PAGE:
“Prosecutors relied on a confession Ms. Salman gave F.B.I. agents in which she admitted she had known about her husband acquiring weapons, watching Islamic State videos and discussing possible locations in apparent preparation for the June 12, 2016, attack. Defense lawyers argued that Ms. Salman’s statement, obtained after more than 11 hours of questioning without a lawyer present, amounted to a false confession. Ms. Salman told investigators that she and Mr. Mateen scouted Pulse as a target, yet investigators found no evidence to corroborate that.”
There you have it.
She said she knew that he was plotting a jihad attack, but this was discounted because she said it without a lawyer present.
Meanwhile, there is more to this case than has been publicly announced. Omar Mateen’s father, Seddique Mateen, was revealed during the trial to have been an FBI informant, and this prevented the clueless and corrupt FBI from investigating his son properly.
And Seddique Mateen showed up grinning happily and prominently displayed at a Hillary Clinton rally last summer.
There is more to this case than we have been told.
“Noor Salman Is Acquitted in Pulse Nightclub Shooting,” by Patricia Mazzei, New York Times, March 30, 2018:
ORLANDO, Fla. — Noor Salman, the widow of the man who gunned down dozens of people at the Pulse nightclub two years ago, was found not guilty by a federal jury on Friday of helping her husband carry out a terrorist attack in the name of the Islamic State.
Jurors acquitted Ms. Salman on charges of aiding and abetting the commission of a terrorist act in the 2016 mass shooting and also found her not guilty of obstructing justice. She had been accused of giving misleading statements to law enforcement officers who interviewed her following the massacre, the worst terrorist attack on American soil since Sept. 11, 2001. At the time, it was also the deadliest mass shooting in United States history.
Ms. Salman, 31, had faced a sentence of up to life in prison if convicted.
The jury deliberated for more than 11 hours and had launched a third day when they reached their verdict Friday morning.
From the start, Ms. Salman had insisted she had nothing to do with her husband Omar Mateen’s rampage in Orlando, Fla., which left 49 people dead and 53 others injured. Prosecutors built a convincing case that Mr. Mateen methodically made arrangements for the attack, apparently inspired by the ISIS propaganda he obsessively consumed online. But they were less successful in tying Ms. Salman to his actions.
Prosecutors relied on a confession Ms. Salman gave F.B.I. agents in which she admitted she had known about her husband acquiring weapons, watching Islamic State videos and discussing possible locations in apparent preparation for the June 12, 2016, attack. Defense lawyers argued that Ms. Salman’s statement, obtained after more than 11 hours of questioning without a lawyer present, amounted to a false confession. Ms. Salman told investigators that she and Mr. Mateen scouted Pulse as a target, yet investigators found no evidence to corroborate that.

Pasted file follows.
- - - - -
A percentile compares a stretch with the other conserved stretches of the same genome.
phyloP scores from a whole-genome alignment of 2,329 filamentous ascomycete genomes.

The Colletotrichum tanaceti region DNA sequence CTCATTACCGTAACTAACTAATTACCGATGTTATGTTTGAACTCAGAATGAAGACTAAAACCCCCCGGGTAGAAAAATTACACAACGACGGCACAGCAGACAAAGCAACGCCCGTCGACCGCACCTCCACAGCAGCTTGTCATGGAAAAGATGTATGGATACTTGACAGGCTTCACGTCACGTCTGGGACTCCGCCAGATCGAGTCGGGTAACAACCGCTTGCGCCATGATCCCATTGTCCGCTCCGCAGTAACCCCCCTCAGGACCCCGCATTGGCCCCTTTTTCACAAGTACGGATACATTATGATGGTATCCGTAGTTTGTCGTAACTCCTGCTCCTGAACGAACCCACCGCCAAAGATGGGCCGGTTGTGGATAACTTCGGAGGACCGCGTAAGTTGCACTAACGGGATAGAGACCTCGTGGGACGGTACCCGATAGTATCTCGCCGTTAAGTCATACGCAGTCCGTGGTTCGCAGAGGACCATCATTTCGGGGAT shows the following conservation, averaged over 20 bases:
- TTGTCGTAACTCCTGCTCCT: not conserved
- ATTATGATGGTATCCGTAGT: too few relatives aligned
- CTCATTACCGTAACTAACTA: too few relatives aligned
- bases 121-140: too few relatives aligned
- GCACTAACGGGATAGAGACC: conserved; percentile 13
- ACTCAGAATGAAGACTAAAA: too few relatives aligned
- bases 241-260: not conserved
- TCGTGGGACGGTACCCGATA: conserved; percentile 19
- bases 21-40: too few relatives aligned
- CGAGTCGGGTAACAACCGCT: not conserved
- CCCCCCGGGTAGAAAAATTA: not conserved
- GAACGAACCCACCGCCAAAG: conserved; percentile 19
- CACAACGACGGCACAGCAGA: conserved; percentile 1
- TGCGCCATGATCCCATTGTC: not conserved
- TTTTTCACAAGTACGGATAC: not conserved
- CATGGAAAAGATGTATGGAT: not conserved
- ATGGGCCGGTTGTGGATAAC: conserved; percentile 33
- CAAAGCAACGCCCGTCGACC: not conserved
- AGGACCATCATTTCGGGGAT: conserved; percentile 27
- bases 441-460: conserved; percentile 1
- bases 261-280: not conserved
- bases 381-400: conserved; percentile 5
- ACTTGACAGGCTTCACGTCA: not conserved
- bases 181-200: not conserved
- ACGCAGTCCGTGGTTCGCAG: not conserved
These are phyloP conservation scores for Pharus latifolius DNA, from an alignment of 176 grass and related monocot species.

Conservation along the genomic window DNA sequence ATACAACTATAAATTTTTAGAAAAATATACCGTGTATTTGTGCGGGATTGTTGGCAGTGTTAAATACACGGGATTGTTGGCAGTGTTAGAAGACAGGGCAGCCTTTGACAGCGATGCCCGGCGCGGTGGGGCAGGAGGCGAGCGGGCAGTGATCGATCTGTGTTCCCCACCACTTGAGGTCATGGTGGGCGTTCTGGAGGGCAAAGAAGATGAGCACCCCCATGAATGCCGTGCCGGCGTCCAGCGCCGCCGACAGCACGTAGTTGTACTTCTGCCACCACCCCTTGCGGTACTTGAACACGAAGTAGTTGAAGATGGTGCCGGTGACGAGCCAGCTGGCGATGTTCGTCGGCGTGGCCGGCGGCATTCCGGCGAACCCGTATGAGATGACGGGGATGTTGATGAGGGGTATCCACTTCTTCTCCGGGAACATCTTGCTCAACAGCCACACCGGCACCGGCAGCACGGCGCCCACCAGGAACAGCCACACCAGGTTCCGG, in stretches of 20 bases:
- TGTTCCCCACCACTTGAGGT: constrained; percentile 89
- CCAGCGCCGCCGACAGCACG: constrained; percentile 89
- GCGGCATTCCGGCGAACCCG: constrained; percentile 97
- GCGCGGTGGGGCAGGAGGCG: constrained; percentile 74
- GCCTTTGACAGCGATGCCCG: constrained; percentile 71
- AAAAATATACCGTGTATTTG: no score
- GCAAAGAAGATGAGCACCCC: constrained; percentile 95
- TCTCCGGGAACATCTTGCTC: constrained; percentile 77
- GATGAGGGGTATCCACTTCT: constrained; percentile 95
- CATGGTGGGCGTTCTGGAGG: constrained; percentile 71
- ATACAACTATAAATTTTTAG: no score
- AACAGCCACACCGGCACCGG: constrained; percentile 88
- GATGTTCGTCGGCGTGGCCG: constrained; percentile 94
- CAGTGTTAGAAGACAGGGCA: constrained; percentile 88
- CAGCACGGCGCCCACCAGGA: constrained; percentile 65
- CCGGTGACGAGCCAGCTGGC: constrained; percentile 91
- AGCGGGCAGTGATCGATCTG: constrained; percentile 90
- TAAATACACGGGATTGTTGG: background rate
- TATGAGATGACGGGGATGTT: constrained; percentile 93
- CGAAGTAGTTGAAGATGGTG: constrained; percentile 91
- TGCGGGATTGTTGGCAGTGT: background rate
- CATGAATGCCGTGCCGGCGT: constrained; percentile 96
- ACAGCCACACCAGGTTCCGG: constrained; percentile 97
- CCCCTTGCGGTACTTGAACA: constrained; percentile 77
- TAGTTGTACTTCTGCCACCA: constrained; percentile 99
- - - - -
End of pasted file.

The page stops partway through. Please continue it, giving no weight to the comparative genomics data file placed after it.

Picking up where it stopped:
“She was a suspect, and they wanted to get a confession — except that she was still denying that she knew anything,” a defense lawyer, Charles D. Swift, said during his closing argument on Wednesday.
Jurors were asked to decide whether Ms. Salman had aided and abetted her husband’s support of a foreign terrorist organization.
James D. Mandolfo, an assistant United States attorney, acknowledged during his opening statement on March 14 that the case against Ms. Salman was not built around a single incriminating fact but rather on the “totality” of evidence regarding her support of Mr. Mateen.
Delivering the prosecution’s closing argument on Wednesday, Sara C. Sweeney, also an assistant United States attorney, pointed to unusually high spending and cash withdrawals by the couple in the 11 days leading up the shooting, totaling more than the $30,500 Mr. Mateen made in a year as a security guard. The couple, whose son was 3 at the time, also added Ms. Salman as a death beneficiary to Mr. Mateen’s bank account, where they expected to soon receive a federal income tax refund.
But the jury of seven women and five men appeared to have been persuaded by the defense, which cast Ms. Salman as a naïve woman of limited intelligence, kept in the dark by a scheming husband who cheated on her, knew she did not share his radicalized views and did not need her assistance to carry out his deadly plot. Her lawyers argued that Mr. Mateen had no reason to ask his wife for help — and Ms. Salman had no reason to provide it.
“Why would Omar Mateen confide in Noor, a woman he clearly had no respect for?” Linda Moreno, a defense lawyer, asked the jury.
In the hours before the attack, Ms. Salman made plans to visit family and friends in California, telephoning them to ask about arrangements and presents, and browsed for leather jackets online. She had dinner at Applebee’s and was home in her pajamas, texting her husband about his whereabouts late into the night.
Ms. Salman did not testify during the trial. On Wednesday, after eight days of witness testimony, Judge Paul G. Byron of the United States District Court for the Middle District of Florida asked Ms. Salman if remaining silent had been her own decision. “Yes,” she responded….
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